LIAM BARTLETT: 60 Minutes first met these dancing legends 21 years ago, when they were Australian Ballroom Champions, young and unbeatable.
JASON GILKISON: We wanted to become the world champion because no other Australian had done that. At that stage I think my grandparents and mum said, "Oh yeah, it's nice to dream but that's as far as that will go."
PETA ROBY: We've got a goal and we want to make it.
LIAM BARTLETT: They did become world champions and international superstars the Torvill and Dean of the dance world.
LIAM BARTLETT: But even they couldn't have predicted what was to come. The hit film 'Strictly Ballroom' breathed new life into Grandma's dance steps. From the local town hall to a massive world audience. Suddenly everyone was dancing.
PETA ROBY: I think we lived through a fantastic era - we saw the old turn into the new and we were part of the old turning into the new.
LIAM BARTLETT: You must never have imagined how it could become this cool.
JASON GILKISON: Yeah, we always hoped but it was just a case of perseverance and maybe trying to see the way we saw it. We see it in the rehearsal room where you see these dancers just thrashing themselves about and getting wet and sexy.
LIAM BARTLETT: Now both 42, Peta and Jason have stepped off the dance floor and into new roles behind the scenes of their own dance spectacular, inspiring a whole new generation of young dancers. So they were both your idols when you were young?
JEREMY GARNER: Yeah, they were. Pretty much.
SARAH HIVES: They were very big in Australia and we used to look up to them all the time.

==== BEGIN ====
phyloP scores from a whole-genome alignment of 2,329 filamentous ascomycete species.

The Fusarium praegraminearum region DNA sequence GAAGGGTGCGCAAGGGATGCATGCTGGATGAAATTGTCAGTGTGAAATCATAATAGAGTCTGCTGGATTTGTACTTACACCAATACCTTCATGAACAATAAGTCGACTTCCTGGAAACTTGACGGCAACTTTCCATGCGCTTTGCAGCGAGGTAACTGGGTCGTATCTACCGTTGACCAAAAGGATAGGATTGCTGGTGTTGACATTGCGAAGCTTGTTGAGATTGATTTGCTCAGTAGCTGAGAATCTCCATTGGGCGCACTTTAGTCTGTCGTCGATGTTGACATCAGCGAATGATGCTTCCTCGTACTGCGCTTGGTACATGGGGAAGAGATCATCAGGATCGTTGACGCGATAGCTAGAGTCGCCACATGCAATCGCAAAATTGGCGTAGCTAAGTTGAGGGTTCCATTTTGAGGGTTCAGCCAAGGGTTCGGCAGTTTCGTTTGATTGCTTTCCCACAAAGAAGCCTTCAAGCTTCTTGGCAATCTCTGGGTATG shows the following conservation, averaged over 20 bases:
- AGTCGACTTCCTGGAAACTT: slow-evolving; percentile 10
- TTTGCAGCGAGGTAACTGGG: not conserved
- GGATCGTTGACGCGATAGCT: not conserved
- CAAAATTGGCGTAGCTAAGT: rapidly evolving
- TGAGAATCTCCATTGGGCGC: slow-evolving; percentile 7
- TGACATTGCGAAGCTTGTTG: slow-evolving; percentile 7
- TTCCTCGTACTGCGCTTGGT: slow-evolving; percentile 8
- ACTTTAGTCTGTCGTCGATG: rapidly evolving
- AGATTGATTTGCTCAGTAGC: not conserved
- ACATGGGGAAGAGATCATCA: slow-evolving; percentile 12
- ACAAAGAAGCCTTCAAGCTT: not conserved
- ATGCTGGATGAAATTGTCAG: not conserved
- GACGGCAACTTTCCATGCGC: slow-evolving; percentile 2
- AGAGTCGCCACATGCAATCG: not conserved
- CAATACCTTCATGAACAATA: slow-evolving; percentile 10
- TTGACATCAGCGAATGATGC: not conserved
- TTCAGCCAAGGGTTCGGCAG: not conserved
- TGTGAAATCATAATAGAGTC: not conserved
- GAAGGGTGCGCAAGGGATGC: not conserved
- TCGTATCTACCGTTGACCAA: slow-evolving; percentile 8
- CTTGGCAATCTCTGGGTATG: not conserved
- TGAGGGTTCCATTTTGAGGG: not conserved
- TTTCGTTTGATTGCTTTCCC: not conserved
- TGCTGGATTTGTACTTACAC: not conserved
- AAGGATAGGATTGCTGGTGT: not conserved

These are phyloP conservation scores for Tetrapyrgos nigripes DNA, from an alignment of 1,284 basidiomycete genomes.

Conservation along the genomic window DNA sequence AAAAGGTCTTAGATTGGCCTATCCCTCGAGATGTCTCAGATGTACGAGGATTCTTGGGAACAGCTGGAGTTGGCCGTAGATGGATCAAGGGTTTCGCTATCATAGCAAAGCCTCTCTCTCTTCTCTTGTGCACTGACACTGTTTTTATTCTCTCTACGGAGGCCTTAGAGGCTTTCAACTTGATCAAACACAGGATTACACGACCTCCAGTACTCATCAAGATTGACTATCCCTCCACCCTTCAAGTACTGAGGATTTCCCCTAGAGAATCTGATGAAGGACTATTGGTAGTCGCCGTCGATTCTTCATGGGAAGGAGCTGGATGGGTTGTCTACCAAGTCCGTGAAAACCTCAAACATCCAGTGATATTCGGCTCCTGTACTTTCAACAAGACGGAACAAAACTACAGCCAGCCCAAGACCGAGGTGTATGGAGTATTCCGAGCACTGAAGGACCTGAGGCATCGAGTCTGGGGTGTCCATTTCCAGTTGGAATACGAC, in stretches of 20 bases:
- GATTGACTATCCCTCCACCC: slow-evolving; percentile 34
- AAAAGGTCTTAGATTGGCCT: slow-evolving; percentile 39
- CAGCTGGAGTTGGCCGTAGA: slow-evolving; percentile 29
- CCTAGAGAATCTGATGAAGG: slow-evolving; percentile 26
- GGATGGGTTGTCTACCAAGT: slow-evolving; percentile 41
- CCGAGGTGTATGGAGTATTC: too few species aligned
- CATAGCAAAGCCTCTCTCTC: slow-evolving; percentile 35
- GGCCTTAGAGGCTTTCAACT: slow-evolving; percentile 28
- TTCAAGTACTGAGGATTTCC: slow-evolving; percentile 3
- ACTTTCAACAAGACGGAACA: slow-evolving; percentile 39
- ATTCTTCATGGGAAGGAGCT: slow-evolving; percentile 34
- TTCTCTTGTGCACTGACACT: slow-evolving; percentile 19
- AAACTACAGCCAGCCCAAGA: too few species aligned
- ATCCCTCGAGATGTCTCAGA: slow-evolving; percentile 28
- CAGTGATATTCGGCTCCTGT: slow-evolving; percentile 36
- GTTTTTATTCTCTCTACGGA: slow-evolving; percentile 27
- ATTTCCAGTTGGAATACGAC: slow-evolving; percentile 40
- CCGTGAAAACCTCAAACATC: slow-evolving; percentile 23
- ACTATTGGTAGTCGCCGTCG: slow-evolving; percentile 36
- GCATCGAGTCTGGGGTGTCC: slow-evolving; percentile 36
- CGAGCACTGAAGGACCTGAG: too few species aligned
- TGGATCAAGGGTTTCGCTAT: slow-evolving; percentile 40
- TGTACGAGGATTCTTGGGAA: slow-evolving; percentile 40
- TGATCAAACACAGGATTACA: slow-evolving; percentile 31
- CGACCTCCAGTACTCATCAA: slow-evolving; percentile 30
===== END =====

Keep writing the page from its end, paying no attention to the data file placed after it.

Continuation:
JEREMY GARNER: We used to follow them around for autographs they were big stars and they still are today.
LIAM BARTLETT: Jeremy Garner and Sarah Hives are now stars too thanks to Jason and Peta's show. They're also real-life partners. And when they're not burning up the floor this is home - Shepparton in rural Victoria. What's it like being a career dancer coming from a country town? Is there a touch of Billy Elliott in there?
JEREMY GARNER: Definitely there's a touch of Billy Elliott here. I mean Shepparton's main thing that the kids do is football. Yeah, football, that's about it. So dancing for me - I tried to keep it secret as a kid. I didn't want anyone to know because I thought, "I'll get beaten up."
LIAM BARTLETT: But Shepparton, like the rest of the world, was swept up by the ballroom blitz. And even Jeremy's dad Peter, once the local real estate agent, is now the proud owner of his own dance studio. You used to sell real estate?
PETER GARNER: Yeah, bit of a turn of events isn't it.
LIAM BARTLETT: You've gone from Bob Jelly to Fred Astaire.
PETER GARNER: Oh, I don't know about Fred Astaire.
LIAM BARTLETT: Well you're not doing to badly. Look at your son.
PETER GARNER: Gene Kelly maybe.